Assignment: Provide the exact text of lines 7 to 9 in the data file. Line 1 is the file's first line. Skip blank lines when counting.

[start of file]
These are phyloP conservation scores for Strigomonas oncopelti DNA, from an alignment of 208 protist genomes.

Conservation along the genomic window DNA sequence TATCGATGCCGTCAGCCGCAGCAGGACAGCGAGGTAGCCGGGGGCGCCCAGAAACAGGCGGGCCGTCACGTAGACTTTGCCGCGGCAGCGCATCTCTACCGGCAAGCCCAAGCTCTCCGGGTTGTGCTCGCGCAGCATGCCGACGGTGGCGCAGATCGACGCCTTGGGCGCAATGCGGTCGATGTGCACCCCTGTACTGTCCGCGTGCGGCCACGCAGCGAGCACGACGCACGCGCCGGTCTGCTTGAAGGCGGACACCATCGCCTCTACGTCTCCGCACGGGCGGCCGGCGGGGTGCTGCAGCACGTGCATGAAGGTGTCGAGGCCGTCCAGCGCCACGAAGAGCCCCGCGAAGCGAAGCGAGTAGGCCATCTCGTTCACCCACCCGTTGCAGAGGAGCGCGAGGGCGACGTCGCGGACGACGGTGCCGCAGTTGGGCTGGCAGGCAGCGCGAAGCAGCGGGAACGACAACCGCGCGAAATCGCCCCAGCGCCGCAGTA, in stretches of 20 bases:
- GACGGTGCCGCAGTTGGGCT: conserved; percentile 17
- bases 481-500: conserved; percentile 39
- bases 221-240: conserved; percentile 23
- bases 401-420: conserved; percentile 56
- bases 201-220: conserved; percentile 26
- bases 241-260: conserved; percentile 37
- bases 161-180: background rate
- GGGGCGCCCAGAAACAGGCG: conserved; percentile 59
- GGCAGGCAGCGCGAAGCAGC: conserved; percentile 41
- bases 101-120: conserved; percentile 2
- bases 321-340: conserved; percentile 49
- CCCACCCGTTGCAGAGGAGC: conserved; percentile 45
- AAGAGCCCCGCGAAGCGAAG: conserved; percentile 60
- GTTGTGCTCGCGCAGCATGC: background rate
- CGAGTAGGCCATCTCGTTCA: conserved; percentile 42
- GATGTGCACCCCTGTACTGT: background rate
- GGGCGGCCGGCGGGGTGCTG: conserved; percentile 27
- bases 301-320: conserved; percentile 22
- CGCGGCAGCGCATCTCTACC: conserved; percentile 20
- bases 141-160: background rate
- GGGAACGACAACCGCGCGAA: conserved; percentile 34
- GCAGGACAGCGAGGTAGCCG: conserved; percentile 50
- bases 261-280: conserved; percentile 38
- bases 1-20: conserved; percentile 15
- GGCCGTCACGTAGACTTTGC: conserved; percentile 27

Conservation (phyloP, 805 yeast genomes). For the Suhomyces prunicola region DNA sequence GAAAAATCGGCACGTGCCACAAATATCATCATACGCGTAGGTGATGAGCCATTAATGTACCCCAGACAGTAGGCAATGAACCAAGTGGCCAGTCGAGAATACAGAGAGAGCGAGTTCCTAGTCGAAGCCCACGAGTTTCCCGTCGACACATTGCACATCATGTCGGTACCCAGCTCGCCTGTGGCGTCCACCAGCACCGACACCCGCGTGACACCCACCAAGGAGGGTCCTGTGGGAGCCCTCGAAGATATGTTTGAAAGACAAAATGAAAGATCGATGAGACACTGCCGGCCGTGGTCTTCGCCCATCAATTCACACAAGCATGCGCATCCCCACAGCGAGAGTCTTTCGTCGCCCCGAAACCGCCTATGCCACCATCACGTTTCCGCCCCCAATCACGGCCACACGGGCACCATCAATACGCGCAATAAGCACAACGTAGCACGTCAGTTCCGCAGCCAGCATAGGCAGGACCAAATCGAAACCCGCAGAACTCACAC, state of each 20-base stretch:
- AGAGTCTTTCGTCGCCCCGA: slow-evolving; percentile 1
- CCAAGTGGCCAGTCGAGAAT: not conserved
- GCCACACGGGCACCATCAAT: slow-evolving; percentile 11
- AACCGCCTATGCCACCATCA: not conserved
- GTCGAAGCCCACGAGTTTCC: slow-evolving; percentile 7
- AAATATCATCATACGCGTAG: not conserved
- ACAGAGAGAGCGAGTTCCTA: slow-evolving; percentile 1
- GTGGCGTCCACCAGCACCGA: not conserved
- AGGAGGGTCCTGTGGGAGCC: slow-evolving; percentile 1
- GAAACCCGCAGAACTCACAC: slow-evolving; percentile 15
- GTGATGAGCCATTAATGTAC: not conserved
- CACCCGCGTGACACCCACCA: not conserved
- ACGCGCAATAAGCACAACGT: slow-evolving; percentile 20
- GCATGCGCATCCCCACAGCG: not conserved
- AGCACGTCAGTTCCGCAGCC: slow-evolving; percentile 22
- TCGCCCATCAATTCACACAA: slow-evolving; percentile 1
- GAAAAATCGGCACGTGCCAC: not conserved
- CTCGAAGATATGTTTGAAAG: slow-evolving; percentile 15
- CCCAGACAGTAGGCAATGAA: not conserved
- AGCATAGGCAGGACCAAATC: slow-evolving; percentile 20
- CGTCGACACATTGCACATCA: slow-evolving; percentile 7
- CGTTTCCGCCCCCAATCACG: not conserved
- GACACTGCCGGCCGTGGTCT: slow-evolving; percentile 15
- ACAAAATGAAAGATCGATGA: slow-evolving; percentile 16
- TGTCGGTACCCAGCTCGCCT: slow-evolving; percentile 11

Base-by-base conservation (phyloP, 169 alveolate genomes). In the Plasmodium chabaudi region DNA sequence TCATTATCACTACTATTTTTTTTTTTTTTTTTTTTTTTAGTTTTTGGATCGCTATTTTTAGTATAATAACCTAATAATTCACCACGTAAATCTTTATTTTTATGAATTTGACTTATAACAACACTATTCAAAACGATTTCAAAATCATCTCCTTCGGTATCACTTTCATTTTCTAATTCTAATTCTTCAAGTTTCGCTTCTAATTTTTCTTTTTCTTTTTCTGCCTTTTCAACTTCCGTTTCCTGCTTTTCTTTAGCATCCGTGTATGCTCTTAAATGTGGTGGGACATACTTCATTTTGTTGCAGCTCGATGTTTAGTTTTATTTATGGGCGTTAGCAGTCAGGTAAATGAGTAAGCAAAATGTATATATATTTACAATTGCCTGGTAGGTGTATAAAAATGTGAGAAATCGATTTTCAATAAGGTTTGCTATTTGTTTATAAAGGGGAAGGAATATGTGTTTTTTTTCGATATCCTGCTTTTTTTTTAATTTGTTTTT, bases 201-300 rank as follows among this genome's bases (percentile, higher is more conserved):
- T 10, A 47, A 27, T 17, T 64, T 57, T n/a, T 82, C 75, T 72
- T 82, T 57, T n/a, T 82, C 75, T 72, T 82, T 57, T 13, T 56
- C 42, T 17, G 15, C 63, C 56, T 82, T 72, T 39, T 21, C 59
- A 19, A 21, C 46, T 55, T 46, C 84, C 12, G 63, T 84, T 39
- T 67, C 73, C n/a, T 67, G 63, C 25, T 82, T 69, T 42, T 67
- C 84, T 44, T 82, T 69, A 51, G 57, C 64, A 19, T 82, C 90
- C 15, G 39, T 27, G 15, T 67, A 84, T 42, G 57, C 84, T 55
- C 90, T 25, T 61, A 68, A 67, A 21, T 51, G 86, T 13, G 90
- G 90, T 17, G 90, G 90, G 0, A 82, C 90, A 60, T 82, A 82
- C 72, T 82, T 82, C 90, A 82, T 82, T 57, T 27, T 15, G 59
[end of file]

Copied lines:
- bases 201-220: conserved; percentile 26
- bases 241-260: conserved; percentile 37
- bases 161-180: background rate